This interview was conducted with Nevers Mumba, President of the Movement for Multiparty Democracy (MMD), on Friday 16 November 2012, exclusive to Zambia Reports.
You’ve been president of the MMD for nearly six months now. What is different about the party now, and what are your objectives for the future?
To answer that question one has to appreciate the state the party was in when I took over. We had just lost an election, our president had stepped down, and many of our members were being pursued by what would turn out to be false corruption accusations. As the party was demoralized, the first thing to do was to address the malaise.
Among the first things we did was to take the party into retreat, taking a hard brutal look and who we are, how we can perform better, and what it would take to give Zambians a new Movement for Multiparty Democracy. We came up with a number resolutions and established internal committees to address the issues and rebrand the party.
A lot of people did not think we would were going to survive the loss. Some people composed a song they were going to sing for our funeral as a political party. But we survived the loss of the general election. We survived the stepping down of our president. We survived the national convention where we had seven presidential candidates, and a lot of people that that after the convention the party would be split seven ways. But now the party is more united now than it has been in a long time.
So we are seeing a new vibrant enthusiasm among Zambians who have a lot of hope invested in the party.
You announced earlier this week that you intend to appeal against the election results in Mufumbwe in which the PF candidate Stephen Masumba defeated the MMD. What evidence do you have of irregularities?
I think it was very clear that the Patriotic Front did not have any grip in that province, and particularly, in that constituency. There was absolutely no way humanly way possible they could have won that election under a free and fair vote. In the last election, between the MMD and the UPND we had 14,000 votes compared to just 500 for Patriotic Front. Even if the people of Mufumbwe had had a dramatic change of heart, it would still be impossible.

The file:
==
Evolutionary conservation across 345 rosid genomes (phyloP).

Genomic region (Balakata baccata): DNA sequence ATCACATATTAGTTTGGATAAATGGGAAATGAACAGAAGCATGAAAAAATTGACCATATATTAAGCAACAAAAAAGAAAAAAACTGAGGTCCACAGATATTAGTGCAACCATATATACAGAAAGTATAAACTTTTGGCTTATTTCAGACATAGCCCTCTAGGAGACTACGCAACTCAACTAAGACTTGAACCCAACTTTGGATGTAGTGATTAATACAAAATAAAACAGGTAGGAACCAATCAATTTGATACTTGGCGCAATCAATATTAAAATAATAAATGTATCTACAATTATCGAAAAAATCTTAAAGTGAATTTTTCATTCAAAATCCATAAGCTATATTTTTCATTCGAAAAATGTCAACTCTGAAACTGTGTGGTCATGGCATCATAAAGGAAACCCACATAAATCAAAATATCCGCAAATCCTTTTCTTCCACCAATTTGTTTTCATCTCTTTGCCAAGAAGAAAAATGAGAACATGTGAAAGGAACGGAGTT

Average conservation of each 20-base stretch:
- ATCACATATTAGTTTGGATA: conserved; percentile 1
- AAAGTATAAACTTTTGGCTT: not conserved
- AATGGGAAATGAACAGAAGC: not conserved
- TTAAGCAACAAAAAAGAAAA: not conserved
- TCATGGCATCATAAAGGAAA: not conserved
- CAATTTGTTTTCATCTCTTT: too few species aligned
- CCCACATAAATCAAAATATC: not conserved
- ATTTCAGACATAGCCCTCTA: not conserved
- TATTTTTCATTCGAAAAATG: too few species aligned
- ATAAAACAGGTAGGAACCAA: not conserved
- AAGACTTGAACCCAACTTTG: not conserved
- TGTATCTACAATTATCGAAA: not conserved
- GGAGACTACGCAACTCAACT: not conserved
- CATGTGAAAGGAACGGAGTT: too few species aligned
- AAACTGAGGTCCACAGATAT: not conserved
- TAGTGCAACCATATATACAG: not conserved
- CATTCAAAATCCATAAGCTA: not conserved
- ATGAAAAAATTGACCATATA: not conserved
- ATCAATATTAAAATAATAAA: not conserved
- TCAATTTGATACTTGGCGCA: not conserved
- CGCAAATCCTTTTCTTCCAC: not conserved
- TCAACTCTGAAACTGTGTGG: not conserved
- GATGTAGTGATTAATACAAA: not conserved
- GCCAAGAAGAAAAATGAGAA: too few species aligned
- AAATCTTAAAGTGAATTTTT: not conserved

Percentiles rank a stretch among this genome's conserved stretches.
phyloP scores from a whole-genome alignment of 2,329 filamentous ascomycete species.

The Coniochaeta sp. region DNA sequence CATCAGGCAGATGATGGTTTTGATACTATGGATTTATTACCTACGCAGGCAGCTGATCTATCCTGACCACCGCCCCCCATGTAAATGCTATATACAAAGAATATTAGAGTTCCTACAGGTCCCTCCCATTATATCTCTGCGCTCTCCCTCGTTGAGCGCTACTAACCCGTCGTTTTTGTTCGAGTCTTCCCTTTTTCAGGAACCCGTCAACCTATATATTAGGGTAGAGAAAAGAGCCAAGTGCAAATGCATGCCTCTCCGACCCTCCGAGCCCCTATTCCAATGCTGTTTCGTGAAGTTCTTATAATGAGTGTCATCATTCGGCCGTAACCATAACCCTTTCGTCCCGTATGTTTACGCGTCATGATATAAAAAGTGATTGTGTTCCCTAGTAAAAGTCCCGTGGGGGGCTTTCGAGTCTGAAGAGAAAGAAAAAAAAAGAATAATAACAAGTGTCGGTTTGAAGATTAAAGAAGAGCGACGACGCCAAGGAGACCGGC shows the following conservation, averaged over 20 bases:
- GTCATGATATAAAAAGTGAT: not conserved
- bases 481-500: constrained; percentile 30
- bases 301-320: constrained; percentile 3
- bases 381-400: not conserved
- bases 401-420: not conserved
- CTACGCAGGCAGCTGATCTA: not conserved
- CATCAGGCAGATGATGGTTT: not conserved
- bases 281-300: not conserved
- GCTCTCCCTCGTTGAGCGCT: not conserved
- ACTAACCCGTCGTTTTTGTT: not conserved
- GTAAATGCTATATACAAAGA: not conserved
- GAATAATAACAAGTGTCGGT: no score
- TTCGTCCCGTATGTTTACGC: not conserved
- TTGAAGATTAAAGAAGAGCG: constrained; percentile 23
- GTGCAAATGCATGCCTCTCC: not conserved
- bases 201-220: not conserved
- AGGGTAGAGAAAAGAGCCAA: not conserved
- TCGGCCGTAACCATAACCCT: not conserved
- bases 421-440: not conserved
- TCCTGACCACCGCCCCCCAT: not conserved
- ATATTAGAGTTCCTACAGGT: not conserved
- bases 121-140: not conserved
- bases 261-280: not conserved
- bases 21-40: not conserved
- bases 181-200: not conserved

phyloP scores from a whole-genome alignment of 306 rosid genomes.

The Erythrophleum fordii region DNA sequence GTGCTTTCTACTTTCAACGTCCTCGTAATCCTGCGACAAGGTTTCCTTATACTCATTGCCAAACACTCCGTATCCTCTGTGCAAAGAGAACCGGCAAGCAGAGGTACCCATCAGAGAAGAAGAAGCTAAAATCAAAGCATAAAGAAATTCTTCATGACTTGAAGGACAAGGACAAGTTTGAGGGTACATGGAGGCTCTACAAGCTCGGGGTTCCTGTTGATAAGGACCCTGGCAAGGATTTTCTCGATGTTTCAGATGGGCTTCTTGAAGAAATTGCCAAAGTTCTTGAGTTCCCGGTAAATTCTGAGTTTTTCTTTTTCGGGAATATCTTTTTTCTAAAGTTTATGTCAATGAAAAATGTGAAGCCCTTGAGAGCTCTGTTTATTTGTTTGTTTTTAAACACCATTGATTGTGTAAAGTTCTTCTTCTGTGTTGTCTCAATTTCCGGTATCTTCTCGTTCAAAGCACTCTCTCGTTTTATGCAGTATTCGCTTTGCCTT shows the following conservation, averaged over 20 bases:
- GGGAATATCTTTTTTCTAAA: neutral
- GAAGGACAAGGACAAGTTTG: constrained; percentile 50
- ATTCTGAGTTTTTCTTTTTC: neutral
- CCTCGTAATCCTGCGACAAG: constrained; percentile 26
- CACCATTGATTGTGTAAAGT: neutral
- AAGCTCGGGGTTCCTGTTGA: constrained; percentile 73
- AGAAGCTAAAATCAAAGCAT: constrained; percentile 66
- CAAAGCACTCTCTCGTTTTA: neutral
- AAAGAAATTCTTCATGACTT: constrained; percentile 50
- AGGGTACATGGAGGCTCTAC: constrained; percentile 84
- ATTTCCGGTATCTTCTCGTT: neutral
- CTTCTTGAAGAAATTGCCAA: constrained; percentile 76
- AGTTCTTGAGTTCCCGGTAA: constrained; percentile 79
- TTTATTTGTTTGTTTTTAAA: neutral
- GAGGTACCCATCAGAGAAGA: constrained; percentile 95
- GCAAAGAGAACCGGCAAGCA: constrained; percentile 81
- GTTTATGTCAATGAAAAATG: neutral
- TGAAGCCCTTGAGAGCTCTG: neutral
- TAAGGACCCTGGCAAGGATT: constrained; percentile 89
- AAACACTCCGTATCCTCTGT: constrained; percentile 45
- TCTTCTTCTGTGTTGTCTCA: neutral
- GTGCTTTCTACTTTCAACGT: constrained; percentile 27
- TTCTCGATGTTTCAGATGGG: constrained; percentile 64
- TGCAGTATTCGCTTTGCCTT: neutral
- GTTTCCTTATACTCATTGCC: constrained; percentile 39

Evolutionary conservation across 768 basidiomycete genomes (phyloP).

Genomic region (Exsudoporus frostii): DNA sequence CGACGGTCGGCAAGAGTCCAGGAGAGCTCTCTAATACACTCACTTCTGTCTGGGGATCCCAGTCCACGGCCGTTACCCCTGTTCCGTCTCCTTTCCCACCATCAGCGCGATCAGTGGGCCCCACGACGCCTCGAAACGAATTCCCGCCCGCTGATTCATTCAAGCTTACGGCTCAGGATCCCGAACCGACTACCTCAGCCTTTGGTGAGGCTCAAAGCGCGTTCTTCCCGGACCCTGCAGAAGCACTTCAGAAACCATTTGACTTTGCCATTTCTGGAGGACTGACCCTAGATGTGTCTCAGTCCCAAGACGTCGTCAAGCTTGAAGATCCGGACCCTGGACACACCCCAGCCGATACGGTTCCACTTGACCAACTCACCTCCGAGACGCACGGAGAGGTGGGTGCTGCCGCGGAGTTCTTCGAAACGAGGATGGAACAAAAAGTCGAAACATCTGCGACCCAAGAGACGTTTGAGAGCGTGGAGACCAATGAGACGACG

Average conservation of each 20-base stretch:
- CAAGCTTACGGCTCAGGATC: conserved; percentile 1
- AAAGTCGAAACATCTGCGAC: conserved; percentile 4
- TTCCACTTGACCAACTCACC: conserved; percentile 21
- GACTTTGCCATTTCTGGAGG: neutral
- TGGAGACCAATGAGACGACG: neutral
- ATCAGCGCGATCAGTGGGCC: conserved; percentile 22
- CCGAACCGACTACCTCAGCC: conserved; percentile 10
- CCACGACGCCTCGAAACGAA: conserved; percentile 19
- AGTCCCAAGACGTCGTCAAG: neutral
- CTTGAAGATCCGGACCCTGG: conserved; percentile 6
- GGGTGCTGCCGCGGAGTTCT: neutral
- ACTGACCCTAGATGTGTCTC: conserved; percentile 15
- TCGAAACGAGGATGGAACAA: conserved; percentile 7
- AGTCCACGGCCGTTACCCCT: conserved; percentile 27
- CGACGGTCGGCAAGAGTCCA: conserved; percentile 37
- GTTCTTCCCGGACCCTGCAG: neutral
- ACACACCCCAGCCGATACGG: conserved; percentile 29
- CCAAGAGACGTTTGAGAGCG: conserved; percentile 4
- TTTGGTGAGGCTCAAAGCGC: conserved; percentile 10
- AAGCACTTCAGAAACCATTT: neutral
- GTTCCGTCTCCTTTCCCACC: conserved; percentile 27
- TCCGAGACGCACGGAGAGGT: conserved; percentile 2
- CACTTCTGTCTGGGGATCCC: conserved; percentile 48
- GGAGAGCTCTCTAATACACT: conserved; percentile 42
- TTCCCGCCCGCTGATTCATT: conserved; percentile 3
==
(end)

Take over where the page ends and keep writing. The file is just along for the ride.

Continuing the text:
They knew that, we knew that, and the people knew that. So we had to come to a place where we were just guarding our vote. We noticed that about two days before the elections, the whole scenario changed.
About 25 pick up-vehicles arrived to Mufumbwe, going to visit all the polling stations, where they began handing out money to voters using the register. In fact we have video evidence of these PF representatives, handing out cash before and after a resident would vote for them. This video evidence is with our lawyers and will be presented in court.
This is something I have never seen before. I have been involved in politics for 15 years, both as an opposition leader and a government official, and I have never before seen such a flagrant abuse of an electoral system as what was happening in Mufumbwe.
In addition to the vote buying, President Michael Sata visited Mufumbwe and threatened the voters that if they did not elect his candidate, that he would move all development to other provinces. The electoral commission is very clear on this point, and it was quite unfortunate to see the president sink that low to try to generate political mileage.
The government has blamed the MMD for the death of a PF cadre in Rufunsa – what is your response to this?
I think it is very unfortunate that the president chose to mention MMD and UPND in this fracas, because according to our investigations we can prove that there were no MMD members anywhere near that place when it happened.
The story which we have, which has also been confirmed by police and witnesses, is that the PF cadres were given money to share by the leaders, which caused a disagreement. Apparently as they were driving away in their own truck, this particular person fell out of the vehicle, and was armed, from the report we have received. And as there had been many fights out there that day, the villagers allegedly assaulted him, and they may have performed an instant justice on him.
As long as I have been president of the MMD, there has not been on incidence of our members taking up an offensive weapon against someone else, or deliberately attacking other people. I have made this absolutely clear to party members that violence is not going to be part of our agenda. For us to be mentioned in Rufunsa is a very desperate ploy by the PF to dodge responsibility for the violence they have displayed over the years.
President Sata’s history is that of violence – this thing of using machetes, he is the one who introduced it in this country when he was National Secretary of MMD. It is very alien to me; my background is that of a reverend, and I would never delve into anything to do with violence. We distance ourselves from those accusations and we are very upset they have arrested our leaders and put them in cells on trumped up charges. We think that the PF must face themselves and take responsibility, that violence is in their DNA, and if we don’t stop it, we might be losing more lives in the future.
At present, at least nine MMD members have been given jobs as deputy ministers under the PF government, and as such, have voted in unison with PF in the parliament. Others have simply switched parties, such as Stephen Masumba. Can a party function when its members appear to act on behalf of another party?